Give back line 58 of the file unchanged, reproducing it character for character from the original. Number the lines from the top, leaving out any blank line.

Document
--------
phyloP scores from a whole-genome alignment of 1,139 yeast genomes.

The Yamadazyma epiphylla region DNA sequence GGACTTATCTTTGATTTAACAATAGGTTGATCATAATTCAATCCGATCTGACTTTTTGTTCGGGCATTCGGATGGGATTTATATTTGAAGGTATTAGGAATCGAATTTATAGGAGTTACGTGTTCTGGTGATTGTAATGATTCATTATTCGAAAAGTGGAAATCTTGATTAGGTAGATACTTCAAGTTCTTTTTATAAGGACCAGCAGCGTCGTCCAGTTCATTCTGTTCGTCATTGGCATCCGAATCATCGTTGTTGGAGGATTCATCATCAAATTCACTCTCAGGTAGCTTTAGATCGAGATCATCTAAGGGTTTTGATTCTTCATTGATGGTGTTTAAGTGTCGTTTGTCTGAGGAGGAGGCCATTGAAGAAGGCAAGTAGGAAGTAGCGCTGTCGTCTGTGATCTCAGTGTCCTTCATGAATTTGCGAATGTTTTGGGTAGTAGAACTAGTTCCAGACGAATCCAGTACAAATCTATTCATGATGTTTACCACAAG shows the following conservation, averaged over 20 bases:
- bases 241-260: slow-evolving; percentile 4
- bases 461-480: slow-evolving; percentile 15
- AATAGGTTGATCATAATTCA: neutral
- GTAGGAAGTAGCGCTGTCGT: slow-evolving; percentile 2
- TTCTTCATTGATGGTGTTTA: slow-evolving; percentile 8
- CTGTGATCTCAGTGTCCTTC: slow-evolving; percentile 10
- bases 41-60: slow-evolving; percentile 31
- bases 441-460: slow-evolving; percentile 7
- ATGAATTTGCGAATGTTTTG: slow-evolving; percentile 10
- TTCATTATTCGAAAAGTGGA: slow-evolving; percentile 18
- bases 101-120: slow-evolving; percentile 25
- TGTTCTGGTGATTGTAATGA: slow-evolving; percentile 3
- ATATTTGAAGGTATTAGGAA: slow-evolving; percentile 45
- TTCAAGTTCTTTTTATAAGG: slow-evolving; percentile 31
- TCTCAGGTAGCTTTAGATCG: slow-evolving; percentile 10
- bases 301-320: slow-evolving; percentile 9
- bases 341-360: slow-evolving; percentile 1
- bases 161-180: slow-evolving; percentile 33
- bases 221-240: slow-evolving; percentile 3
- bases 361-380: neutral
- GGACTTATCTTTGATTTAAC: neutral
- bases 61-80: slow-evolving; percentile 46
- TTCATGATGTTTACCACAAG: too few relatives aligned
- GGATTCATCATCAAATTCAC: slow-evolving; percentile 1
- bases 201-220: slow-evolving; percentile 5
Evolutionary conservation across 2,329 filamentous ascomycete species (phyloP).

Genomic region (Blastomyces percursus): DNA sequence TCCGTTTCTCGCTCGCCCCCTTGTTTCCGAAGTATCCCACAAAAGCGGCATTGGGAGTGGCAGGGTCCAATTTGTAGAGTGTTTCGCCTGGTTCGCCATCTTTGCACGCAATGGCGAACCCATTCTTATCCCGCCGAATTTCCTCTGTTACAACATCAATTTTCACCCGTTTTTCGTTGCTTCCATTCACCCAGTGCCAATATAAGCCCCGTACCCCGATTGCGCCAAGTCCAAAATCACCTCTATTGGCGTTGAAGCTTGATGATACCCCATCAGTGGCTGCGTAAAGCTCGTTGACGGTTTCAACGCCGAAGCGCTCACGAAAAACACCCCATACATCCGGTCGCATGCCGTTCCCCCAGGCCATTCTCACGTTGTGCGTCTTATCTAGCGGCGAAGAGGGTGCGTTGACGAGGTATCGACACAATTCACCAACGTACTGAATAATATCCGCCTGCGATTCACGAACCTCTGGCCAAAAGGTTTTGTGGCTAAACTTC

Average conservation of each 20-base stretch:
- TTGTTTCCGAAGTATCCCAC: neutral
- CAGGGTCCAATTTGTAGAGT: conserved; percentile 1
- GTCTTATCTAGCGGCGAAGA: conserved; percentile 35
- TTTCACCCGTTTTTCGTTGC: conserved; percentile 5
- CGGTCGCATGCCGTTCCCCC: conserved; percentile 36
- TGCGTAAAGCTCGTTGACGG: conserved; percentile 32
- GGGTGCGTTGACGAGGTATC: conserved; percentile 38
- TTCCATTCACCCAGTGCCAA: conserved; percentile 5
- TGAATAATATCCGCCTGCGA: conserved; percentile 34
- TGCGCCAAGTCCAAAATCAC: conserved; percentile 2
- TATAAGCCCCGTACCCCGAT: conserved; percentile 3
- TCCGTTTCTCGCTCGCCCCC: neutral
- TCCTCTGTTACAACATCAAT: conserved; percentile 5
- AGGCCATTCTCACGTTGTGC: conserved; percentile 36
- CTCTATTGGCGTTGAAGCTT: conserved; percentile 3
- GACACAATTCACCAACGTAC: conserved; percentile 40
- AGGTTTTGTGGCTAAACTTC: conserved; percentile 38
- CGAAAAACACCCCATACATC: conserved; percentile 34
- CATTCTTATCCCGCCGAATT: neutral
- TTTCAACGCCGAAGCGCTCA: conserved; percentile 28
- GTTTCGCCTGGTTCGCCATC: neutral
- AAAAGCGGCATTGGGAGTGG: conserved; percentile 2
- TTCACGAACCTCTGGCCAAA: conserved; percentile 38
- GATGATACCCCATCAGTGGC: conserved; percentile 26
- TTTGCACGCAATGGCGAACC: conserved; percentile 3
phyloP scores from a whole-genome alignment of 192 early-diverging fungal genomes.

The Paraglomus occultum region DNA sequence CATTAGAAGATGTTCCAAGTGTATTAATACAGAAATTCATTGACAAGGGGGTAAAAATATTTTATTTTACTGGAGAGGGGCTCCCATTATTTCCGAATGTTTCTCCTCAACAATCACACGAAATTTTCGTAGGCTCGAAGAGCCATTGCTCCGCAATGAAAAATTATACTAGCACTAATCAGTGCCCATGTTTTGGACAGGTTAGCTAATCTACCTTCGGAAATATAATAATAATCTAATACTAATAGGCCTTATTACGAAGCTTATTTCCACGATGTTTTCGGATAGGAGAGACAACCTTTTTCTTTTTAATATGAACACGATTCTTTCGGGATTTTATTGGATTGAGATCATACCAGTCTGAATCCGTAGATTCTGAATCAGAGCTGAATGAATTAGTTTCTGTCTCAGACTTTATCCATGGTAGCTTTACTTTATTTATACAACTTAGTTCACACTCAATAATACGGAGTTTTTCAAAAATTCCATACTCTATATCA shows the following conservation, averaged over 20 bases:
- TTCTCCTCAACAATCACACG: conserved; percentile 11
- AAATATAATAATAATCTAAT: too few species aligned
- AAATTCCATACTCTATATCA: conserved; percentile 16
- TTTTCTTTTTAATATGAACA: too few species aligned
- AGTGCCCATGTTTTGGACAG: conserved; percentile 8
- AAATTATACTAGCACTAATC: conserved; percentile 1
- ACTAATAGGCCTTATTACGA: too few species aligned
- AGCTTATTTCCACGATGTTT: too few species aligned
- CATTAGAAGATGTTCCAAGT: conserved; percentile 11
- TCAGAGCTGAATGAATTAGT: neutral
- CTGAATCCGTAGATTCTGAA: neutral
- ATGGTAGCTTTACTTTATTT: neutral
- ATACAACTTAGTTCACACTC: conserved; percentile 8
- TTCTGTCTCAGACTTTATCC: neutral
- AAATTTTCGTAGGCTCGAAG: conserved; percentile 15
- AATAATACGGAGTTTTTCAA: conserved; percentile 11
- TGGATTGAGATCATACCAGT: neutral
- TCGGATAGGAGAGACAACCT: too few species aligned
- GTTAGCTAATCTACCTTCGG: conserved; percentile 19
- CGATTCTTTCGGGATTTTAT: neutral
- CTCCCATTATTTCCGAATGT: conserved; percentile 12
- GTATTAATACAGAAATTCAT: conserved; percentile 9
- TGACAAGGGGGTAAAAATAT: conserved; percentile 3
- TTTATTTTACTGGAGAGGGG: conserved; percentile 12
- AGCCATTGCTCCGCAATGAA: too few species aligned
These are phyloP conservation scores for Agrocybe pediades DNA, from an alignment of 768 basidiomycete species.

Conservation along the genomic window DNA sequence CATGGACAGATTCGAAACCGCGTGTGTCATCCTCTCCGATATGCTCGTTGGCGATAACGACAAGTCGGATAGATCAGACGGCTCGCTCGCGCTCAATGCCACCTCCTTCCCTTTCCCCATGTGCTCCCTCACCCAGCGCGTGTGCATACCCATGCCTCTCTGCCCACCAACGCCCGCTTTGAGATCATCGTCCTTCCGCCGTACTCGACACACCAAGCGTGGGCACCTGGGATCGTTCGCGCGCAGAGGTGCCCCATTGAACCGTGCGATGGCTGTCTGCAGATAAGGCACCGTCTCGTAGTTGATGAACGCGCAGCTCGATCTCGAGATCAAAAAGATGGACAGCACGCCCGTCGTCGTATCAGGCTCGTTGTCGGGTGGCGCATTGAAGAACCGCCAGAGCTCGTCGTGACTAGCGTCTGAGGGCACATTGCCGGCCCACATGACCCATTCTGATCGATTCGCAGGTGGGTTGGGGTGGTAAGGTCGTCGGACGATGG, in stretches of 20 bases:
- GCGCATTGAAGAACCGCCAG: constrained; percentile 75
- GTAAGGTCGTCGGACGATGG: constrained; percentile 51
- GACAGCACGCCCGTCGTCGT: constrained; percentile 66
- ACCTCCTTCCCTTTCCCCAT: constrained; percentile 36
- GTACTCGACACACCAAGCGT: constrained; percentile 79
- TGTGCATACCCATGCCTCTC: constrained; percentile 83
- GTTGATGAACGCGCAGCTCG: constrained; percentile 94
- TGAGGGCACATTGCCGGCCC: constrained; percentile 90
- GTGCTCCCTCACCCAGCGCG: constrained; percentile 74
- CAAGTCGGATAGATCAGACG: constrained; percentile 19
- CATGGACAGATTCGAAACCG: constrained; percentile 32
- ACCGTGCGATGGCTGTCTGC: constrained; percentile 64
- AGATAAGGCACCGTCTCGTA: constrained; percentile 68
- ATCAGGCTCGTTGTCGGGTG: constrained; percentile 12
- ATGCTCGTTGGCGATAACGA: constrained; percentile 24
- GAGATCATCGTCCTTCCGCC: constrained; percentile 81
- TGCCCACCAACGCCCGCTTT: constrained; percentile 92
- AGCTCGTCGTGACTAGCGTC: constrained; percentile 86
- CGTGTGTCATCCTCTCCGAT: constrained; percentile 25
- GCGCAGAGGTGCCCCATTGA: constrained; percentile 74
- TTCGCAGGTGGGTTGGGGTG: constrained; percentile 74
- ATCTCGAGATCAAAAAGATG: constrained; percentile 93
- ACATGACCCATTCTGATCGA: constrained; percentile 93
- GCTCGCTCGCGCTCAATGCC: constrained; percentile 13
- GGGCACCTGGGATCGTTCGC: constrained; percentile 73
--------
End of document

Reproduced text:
- TTCTCCTCAACAATCACACG: conserved; percentile 11